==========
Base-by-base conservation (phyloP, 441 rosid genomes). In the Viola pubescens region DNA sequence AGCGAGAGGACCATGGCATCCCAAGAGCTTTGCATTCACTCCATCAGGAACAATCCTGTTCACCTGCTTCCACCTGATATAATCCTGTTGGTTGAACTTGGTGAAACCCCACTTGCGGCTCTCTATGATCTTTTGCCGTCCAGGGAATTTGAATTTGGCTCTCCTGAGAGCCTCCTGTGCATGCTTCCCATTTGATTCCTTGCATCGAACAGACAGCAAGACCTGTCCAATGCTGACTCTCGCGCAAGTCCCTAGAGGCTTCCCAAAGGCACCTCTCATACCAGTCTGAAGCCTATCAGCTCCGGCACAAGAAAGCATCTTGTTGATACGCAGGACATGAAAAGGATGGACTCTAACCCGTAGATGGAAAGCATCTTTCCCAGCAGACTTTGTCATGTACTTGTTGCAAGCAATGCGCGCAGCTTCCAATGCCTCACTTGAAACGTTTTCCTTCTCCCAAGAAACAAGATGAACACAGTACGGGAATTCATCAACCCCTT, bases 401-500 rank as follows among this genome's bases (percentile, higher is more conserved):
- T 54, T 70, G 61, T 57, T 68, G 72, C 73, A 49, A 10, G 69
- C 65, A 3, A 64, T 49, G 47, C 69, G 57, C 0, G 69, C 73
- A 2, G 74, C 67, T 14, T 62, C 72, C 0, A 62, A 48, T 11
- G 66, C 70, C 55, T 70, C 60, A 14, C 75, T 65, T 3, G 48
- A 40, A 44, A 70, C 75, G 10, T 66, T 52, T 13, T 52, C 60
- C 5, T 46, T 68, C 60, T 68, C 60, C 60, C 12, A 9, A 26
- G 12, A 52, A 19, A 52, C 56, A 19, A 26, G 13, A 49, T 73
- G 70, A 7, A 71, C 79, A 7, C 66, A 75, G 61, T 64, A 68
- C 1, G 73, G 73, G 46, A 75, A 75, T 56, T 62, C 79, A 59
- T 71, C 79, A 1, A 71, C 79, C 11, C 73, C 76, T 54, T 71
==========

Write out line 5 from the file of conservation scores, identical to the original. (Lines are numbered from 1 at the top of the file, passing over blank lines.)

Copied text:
- G 66, C 70, C 55, T 70, C 60, A 14, C 75, T 65, T 3, G 48